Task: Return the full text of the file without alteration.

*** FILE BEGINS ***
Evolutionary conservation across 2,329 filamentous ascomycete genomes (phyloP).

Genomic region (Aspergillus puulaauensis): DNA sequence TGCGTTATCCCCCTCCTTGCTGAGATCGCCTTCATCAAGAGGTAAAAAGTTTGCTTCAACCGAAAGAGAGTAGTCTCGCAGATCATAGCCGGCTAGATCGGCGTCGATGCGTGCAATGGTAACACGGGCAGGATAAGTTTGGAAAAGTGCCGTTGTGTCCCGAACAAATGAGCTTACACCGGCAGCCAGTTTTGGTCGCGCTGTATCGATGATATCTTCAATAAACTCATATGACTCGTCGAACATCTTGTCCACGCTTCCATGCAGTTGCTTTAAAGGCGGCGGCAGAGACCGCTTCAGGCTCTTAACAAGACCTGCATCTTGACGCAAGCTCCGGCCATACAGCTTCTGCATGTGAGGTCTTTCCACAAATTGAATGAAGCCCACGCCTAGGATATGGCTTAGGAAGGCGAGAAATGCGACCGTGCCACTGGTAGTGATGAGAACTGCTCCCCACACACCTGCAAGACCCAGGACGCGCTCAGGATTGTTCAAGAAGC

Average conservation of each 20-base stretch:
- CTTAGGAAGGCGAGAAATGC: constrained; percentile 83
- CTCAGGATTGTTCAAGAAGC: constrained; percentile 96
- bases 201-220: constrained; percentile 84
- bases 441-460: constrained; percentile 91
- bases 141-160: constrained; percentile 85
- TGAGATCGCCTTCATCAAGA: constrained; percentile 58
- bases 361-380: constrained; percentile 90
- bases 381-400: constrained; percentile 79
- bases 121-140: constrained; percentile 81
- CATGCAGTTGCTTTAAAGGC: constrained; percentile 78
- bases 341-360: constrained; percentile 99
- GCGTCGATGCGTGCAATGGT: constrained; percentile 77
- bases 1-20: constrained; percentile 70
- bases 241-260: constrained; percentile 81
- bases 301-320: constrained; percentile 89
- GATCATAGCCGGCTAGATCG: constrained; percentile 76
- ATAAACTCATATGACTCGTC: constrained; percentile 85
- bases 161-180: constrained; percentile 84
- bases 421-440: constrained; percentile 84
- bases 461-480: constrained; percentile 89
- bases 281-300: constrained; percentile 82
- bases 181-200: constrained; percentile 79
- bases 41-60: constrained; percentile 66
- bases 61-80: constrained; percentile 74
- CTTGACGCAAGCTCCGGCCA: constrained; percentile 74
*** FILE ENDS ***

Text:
Evolutionary conservation across 2,329 filamentous ascomycete genomes (phyloP).

Genomic region (Aspergillus puulaauensis): DNA sequence TGCGTTATCCCCCTCCTTGCTGAGATCGCCTTCATCAAGAGGTAAAAAGTTTGCTTCAACCGAAAGAGAGTAGTCTCGCAGATCATAGCCGGCTAGATCGGCGTCGATGCGTGCAATGGTAACACGGGCAGGATAAGTTTGGAAAAGTGCCGTTGTGTCCCGAACAAATGAGCTTACACCGGCAGCCAGTTTTGGTCGCGCTGTATCGATGATATCTTCAATAAACTCATATGACTCGTCGAACATCTTGTCCACGCTTCCATGCAGTTGCTTTAAAGGCGGCGGCAGAGACCGCTTCAGGCTCTTAACAAGACCTGCATCTTGACGCAAGCTCCGGCCATACAGCTTCTGCATGTGAGGTCTTTCCACAAATTGAATGAAGCCCACGCCTAGGATATGGCTTAGGAAGGCGAGAAATGCGACCGTGCCACTGGTAGTGATGAGAACTGCTCCCCACACACCTGCAAGACCCAGGACGCGCTCAGGATTGTTCAAGAAGC

Average conservation of each 20-base stretch:
- CTTAGGAAGGCGAGAAATGC: constrained; percentile 83
- CTCAGGATTGTTCAAGAAGC: constrained; percentile 96
- bases 201-220: constrained; percentile 84
- bases 441-460: constrained; percentile 91
- bases 141-160: constrained; percentile 85
- TGAGATCGCCTTCATCAAGA: constrained; percentile 58
- bases 361-380: constrained; percentile 90
- bases 381-400: constrained; percentile 79
- bases 121-140: constrained; percentile 81
- CATGCAGTTGCTTTAAAGGC: constrained; percentile 78
- bases 341-360: constrained; percentile 99
- GCGTCGATGCGTGCAATGGT: constrained; percentile 77
- bases 1-20: constrained; percentile 70
- bases 241-260: constrained; percentile 81
- bases 301-320: constrained; percentile 89
- GATCATAGCCGGCTAGATCG: constrained; percentile 76
- ATAAACTCATATGACTCGTC: constrained; percentile 85
- bases 161-180: constrained; percentile 84
- bases 421-440: constrained; percentile 84
- bases 461-480: constrained; percentile 89
- bases 281-300: constrained; percentile 82
- bases 181-200: constrained; percentile 79
- bases 41-60: constrained; percentile 66
- bases 61-80: constrained; percentile 74
- CTTGACGCAAGCTCCGGCCA: constrained; percentile 74